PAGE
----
COVID

With 10 million Americans positive for COVID-19, estate planning is a must!

As of right now, 10.2 million American have tested positive for COVID-19, a virus that has also taken the lives of over 200,000 U.S. citizens. When we discussed COVID-19 and estate planning before today (link to previous article should go here), no one knew how important it would still be to explain, in clear and concise detail, why planning your estate — by putting a will, trust, or other documentation in place before your demise — is more important now than ever before in our lifetime.
Many of us hoped…expected…that the country would be faring better, and maybe even in the clear by now. We anticipated being ready to plan our holiday meals, make our gift-giving lists, and celebrate the upcoming year.  Instead, we are now figuring out how to share meals without congregating together.  At our firm, we are encouraging individuals to plan or revisit how to provide care for loved ones while properly quarantining.  These are discussions that should be had now no matter how hard the conversation may become. Our office is here to assist you with these discussions.  In an effort to begin assisting now, let’s review what you should know about estate planning in the midst of the pandemic, and explore which products are befitting for such unprecedented times:

Revocable trusts

Most estate planning is designed to protect the family unit, and that unit is always evolving with birth, marriages, and deaths. A revocable living trust allows you to keep up with the family changes as you can amend the terms and conditions of the trust as needed.  A revocable trust, when drafted and managed correctly, also allows you to avoid probate, which means your loved ones won’t be in court fighting for your assets — mourning the passing of a loved one is enough stress for anyone to endure, especially during this time when court navigation is a bit more difficult with COVID shutdowns. Trusts put you in control of how your assets are allocated, and to whom, and you determine who will oversee the trust if you become incapacitated. Known as a trustee, this person serves as your decision-making contact to ensure the choices you want to make remain intact when you’re no longer here.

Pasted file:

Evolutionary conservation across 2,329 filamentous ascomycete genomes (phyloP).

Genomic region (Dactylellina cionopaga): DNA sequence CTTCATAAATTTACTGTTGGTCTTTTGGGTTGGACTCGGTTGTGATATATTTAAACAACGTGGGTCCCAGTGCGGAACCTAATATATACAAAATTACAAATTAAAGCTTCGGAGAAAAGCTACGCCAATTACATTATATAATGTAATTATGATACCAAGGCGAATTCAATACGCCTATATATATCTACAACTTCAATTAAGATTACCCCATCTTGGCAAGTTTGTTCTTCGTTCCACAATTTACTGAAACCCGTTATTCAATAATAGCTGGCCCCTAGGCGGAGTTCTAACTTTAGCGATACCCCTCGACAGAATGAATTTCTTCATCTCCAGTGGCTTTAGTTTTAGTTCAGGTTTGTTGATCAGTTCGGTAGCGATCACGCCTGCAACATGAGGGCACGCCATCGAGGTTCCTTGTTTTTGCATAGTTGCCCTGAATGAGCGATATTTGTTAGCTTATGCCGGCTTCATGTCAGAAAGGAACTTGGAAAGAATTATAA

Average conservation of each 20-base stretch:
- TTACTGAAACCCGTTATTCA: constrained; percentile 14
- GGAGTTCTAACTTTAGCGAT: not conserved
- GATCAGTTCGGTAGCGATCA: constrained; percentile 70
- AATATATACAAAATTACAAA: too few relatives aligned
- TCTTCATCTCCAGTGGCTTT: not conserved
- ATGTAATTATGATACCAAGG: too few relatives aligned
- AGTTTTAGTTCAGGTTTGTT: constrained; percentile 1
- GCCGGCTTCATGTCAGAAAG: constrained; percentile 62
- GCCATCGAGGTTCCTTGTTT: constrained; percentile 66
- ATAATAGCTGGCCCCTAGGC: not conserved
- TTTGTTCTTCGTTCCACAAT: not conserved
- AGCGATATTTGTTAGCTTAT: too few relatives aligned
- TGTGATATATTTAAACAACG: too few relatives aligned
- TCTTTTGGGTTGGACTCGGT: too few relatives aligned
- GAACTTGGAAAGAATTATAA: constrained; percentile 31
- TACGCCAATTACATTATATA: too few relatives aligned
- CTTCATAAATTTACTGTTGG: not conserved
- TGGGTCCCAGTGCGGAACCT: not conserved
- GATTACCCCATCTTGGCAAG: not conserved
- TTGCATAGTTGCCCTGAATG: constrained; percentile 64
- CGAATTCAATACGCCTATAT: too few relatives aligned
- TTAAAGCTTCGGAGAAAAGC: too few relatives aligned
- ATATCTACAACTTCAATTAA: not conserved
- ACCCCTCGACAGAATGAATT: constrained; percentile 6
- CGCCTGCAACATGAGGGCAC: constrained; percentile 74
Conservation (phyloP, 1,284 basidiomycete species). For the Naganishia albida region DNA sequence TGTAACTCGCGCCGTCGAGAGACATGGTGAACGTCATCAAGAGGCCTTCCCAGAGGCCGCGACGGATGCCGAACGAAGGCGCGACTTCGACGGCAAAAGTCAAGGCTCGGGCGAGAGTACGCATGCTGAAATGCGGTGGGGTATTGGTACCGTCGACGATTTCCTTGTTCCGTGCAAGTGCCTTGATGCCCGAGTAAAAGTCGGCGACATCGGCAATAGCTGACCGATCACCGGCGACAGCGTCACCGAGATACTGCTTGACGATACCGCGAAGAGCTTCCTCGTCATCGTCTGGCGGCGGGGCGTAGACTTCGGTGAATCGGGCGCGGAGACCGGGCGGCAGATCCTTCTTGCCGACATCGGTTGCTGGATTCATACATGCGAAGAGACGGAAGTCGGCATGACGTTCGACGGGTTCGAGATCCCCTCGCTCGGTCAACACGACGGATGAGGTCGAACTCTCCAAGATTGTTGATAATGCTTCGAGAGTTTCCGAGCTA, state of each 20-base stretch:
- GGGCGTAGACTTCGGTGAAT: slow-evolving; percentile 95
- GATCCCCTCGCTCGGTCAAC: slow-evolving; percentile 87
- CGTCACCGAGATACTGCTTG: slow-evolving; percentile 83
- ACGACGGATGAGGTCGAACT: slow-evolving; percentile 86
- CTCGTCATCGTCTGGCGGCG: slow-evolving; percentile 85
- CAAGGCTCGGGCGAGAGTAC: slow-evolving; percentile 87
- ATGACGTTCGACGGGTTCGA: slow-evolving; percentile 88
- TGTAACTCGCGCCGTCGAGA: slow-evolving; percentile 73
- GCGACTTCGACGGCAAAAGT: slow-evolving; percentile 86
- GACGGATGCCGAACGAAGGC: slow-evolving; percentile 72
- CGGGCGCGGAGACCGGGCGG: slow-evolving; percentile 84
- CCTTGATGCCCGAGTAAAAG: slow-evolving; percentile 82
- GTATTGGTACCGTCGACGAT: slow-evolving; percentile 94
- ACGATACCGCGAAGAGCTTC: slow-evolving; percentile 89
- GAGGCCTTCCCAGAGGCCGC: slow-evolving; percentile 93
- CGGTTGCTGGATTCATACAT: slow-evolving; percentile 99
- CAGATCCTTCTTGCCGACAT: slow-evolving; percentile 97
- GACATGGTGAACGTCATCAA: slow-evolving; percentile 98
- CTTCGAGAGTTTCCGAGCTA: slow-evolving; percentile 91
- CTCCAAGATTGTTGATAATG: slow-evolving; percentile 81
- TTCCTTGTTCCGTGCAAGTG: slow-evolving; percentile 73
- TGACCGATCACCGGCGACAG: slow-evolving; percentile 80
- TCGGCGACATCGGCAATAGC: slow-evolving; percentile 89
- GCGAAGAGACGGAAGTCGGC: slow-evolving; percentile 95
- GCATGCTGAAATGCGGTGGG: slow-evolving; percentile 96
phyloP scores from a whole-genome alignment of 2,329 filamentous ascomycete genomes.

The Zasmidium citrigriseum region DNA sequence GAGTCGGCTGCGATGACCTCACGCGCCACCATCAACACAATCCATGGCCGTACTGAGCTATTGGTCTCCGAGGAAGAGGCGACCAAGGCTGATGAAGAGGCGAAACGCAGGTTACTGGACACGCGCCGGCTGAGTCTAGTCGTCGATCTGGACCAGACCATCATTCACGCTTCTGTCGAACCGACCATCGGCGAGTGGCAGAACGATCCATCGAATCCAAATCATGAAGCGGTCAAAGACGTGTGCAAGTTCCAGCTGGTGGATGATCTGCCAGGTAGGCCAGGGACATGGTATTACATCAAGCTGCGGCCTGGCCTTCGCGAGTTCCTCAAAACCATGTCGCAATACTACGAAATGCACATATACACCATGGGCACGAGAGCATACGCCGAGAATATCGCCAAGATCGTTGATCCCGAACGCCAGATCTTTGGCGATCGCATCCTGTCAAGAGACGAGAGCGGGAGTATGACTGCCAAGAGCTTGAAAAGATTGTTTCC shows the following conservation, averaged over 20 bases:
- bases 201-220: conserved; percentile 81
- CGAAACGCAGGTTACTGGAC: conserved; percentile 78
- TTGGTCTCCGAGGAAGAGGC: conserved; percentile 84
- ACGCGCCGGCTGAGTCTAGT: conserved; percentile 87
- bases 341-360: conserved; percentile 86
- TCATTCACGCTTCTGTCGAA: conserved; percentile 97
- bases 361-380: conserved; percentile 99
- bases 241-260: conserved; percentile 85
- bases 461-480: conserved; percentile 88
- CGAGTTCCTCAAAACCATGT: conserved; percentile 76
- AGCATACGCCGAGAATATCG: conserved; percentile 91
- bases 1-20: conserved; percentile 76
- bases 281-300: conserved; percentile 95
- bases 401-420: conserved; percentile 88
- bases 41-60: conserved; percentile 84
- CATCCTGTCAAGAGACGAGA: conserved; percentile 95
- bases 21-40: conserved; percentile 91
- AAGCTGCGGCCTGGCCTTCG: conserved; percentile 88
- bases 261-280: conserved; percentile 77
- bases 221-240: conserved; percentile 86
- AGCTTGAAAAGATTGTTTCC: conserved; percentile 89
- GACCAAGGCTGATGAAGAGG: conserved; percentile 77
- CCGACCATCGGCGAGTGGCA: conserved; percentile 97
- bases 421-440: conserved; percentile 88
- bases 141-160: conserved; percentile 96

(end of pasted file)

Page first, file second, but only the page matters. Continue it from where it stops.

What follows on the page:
Powers of Attorney

As always, we strongly encourage you to engage and estate planning attorney to create a Financial Power of Attorney and a Healthcare Power of Attorney asap!  In fact, we encourage you to secure the proper creation of such documents within two weeks of your reading.  With Powers of Attorney you are appointing someone to manage assets and medical decisions for you in the event that you are unable to manage those matters.  During this year, 2020, we have supported many individuals who have developed certain sicknesses, including COVID, and have been hospitalized as a result.  Hospitals and other facilities, as you likely know, have placed significant restrictions on who may enter the hospital.  Oftentimes those restriction have required no visitors.  This has significantly limited attorneys’ ability to help such individuals create powers of attorney once the individual is in this situation as not even attorney are allowed, generally, to meet with the individual, absent electronic devices.  Now is the time to ensure that your powers of attorney are created.

 

Revisit your estate plans

Ultimately, there’s just no other way to say it:  If you do not have a properly drafted plan in place that clearly identifies your plans regarding death and incapacity, now is the time to do so.  The first wave of this virus was a warning.  With the anticipated numbers for this second major wave, as we have now entered winter months and flu season, you cannot afford to procrastinate.  Please schedule some time to meet with your estate planning attorney asap to ensure that your documents — a last will and testament (maybe a trust), durable power of attorney, patient advocate designation, and related items — are up to date and that they reflect your current wishes. It’s now as serious as ever to be diligent about this matter. An estate attorney can assist you with revising any plans you already have in place.  Please contact our office at TGQ Law for direction.

 

Our hearts go our friend, family members and other families that have been affected by COVID-19.

 

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